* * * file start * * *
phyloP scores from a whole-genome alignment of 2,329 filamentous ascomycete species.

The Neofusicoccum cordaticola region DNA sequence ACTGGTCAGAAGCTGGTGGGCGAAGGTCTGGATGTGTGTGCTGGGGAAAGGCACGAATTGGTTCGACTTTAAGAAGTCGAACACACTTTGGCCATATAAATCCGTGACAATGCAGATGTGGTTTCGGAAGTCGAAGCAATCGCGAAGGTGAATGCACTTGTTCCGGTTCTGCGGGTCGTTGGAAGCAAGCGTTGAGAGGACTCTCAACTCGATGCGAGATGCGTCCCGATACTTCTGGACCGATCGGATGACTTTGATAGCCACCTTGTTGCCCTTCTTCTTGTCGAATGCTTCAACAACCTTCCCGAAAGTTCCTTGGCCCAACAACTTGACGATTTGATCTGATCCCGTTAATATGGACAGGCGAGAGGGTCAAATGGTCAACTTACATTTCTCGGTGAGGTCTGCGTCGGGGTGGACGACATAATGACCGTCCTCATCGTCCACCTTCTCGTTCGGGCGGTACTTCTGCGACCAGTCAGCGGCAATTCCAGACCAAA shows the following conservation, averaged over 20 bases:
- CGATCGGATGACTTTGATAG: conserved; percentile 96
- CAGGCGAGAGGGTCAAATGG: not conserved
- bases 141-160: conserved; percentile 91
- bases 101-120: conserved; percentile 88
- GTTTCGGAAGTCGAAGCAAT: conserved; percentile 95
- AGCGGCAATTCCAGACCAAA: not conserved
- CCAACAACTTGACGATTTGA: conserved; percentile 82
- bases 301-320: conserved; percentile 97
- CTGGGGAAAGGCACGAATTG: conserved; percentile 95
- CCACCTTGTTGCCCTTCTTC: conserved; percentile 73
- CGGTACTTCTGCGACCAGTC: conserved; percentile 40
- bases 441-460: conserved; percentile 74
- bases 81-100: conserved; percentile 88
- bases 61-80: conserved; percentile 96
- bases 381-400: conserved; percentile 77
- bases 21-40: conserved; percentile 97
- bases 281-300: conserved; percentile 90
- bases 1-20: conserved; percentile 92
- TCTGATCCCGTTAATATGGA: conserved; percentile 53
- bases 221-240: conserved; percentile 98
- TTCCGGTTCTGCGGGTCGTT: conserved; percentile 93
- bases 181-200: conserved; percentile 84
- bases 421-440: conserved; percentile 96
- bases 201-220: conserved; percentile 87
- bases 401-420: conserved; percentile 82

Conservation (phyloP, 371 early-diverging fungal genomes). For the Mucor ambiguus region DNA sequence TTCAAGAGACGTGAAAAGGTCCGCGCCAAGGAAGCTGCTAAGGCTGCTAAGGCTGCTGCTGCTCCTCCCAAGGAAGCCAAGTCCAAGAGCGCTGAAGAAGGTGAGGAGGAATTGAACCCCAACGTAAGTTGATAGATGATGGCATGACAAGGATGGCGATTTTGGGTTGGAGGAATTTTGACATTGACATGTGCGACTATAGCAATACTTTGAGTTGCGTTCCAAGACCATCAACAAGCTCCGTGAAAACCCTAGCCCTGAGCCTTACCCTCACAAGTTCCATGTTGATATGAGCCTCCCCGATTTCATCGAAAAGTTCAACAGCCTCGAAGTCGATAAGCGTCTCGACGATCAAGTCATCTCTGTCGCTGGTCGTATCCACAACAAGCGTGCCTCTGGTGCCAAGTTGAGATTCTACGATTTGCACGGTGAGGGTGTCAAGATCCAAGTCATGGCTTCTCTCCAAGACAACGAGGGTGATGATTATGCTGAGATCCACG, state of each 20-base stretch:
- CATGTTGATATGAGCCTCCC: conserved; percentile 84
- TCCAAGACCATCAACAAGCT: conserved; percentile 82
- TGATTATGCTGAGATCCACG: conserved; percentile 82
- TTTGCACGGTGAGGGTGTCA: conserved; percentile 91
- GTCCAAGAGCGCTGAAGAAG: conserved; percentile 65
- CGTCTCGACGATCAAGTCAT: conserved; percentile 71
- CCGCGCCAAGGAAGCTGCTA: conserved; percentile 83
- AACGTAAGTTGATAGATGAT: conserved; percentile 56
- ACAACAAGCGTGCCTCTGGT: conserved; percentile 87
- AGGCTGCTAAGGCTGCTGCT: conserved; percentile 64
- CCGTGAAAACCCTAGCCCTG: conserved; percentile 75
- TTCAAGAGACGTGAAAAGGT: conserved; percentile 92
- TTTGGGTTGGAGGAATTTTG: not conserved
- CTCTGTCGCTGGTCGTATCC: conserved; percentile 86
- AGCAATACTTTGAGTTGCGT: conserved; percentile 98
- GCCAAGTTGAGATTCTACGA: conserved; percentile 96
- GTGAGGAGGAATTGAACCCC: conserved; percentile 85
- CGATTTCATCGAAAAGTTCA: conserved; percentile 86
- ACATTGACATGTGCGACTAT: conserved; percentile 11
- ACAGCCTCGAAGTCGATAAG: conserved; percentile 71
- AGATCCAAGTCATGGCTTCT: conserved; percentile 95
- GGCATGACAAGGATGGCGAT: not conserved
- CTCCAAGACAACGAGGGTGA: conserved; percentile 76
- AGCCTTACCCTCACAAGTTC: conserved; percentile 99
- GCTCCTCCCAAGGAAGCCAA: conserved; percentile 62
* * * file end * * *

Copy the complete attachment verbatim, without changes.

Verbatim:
phyloP scores from a whole-genome alignment of 2,329 filamentous ascomycete species.

The Neofusicoccum cordaticola region DNA sequence ACTGGTCAGAAGCTGGTGGGCGAAGGTCTGGATGTGTGTGCTGGGGAAAGGCACGAATTGGTTCGACTTTAAGAAGTCGAACACACTTTGGCCATATAAATCCGTGACAATGCAGATGTGGTTTCGGAAGTCGAAGCAATCGCGAAGGTGAATGCACTTGTTCCGGTTCTGCGGGTCGTTGGAAGCAAGCGTTGAGAGGACTCTCAACTCGATGCGAGATGCGTCCCGATACTTCTGGACCGATCGGATGACTTTGATAGCCACCTTGTTGCCCTTCTTCTTGTCGAATGCTTCAACAACCTTCCCGAAAGTTCCTTGGCCCAACAACTTGACGATTTGATCTGATCCCGTTAATATGGACAGGCGAGAGGGTCAAATGGTCAACTTACATTTCTCGGTGAGGTCTGCGTCGGGGTGGACGACATAATGACCGTCCTCATCGTCCACCTTCTCGTTCGGGCGGTACTTCTGCGACCAGTCAGCGGCAATTCCAGACCAAA shows the following conservation, averaged over 20 bases:
- CGATCGGATGACTTTGATAG: conserved; percentile 96
- CAGGCGAGAGGGTCAAATGG: not conserved
- bases 141-160: conserved; percentile 91
- bases 101-120: conserved; percentile 88
- GTTTCGGAAGTCGAAGCAAT: conserved; percentile 95
- AGCGGCAATTCCAGACCAAA: not conserved
- CCAACAACTTGACGATTTGA: conserved; percentile 82
- bases 301-320: conserved; percentile 97
- CTGGGGAAAGGCACGAATTG: conserved; percentile 95
- CCACCTTGTTGCCCTTCTTC: conserved; percentile 73
- CGGTACTTCTGCGACCAGTC: conserved; percentile 40
- bases 441-460: conserved; percentile 74
- bases 81-100: conserved; percentile 88
- bases 61-80: conserved; percentile 96
- bases 381-400: conserved; percentile 77
- bases 21-40: conserved; percentile 97
- bases 281-300: conserved; percentile 90
- bases 1-20: conserved; percentile 92
- TCTGATCCCGTTAATATGGA: conserved; percentile 53
- bases 221-240: conserved; percentile 98
- TTCCGGTTCTGCGGGTCGTT: conserved; percentile 93
- bases 181-200: conserved; percentile 84
- bases 421-440: conserved; percentile 96
- bases 201-220: conserved; percentile 87
- bases 401-420: conserved; percentile 82

Conservation (phyloP, 371 early-diverging fungal genomes). For the Mucor ambiguus region DNA sequence TTCAAGAGACGTGAAAAGGTCCGCGCCAAGGAAGCTGCTAAGGCTGCTAAGGCTGCTGCTGCTCCTCCCAAGGAAGCCAAGTCCAAGAGCGCTGAAGAAGGTGAGGAGGAATTGAACCCCAACGTAAGTTGATAGATGATGGCATGACAAGGATGGCGATTTTGGGTTGGAGGAATTTTGACATTGACATGTGCGACTATAGCAATACTTTGAGTTGCGTTCCAAGACCATCAACAAGCTCCGTGAAAACCCTAGCCCTGAGCCTTACCCTCACAAGTTCCATGTTGATATGAGCCTCCCCGATTTCATCGAAAAGTTCAACAGCCTCGAAGTCGATAAGCGTCTCGACGATCAAGTCATCTCTGTCGCTGGTCGTATCCACAACAAGCGTGCCTCTGGTGCCAAGTTGAGATTCTACGATTTGCACGGTGAGGGTGTCAAGATCCAAGTCATGGCTTCTCTCCAAGACAACGAGGGTGATGATTATGCTGAGATCCACG, state of each 20-base stretch:
- CATGTTGATATGAGCCTCCC: conserved; percentile 84
- TCCAAGACCATCAACAAGCT: conserved; percentile 82
- TGATTATGCTGAGATCCACG: conserved; percentile 82
- TTTGCACGGTGAGGGTGTCA: conserved; percentile 91
- GTCCAAGAGCGCTGAAGAAG: conserved; percentile 65
- CGTCTCGACGATCAAGTCAT: conserved; percentile 71
- CCGCGCCAAGGAAGCTGCTA: conserved; percentile 83
- AACGTAAGTTGATAGATGAT: conserved; percentile 56
- ACAACAAGCGTGCCTCTGGT: conserved; percentile 87
- AGGCTGCTAAGGCTGCTGCT: conserved; percentile 64
- CCGTGAAAACCCTAGCCCTG: conserved; percentile 75
- TTCAAGAGACGTGAAAAGGT: conserved; percentile 92
- TTTGGGTTGGAGGAATTTTG: not conserved
- CTCTGTCGCTGGTCGTATCC: conserved; percentile 86
- AGCAATACTTTGAGTTGCGT: conserved; percentile 98
- GCCAAGTTGAGATTCTACGA: conserved; percentile 96
- GTGAGGAGGAATTGAACCCC: conserved; percentile 85
- CGATTTCATCGAAAAGTTCA: conserved; percentile 86
- ACATTGACATGTGCGACTAT: conserved; percentile 11
- ACAGCCTCGAAGTCGATAAG: conserved; percentile 71
- AGATCCAAGTCATGGCTTCT: conserved; percentile 95
- GGCATGACAAGGATGGCGAT: not conserved
- CTCCAAGACAACGAGGGTGA: conserved; percentile 76
- AGCCTTACCCTCACAAGTTC: conserved; percentile 99
- GCTCCTCCCAAGGAAGCCAA: conserved; percentile 62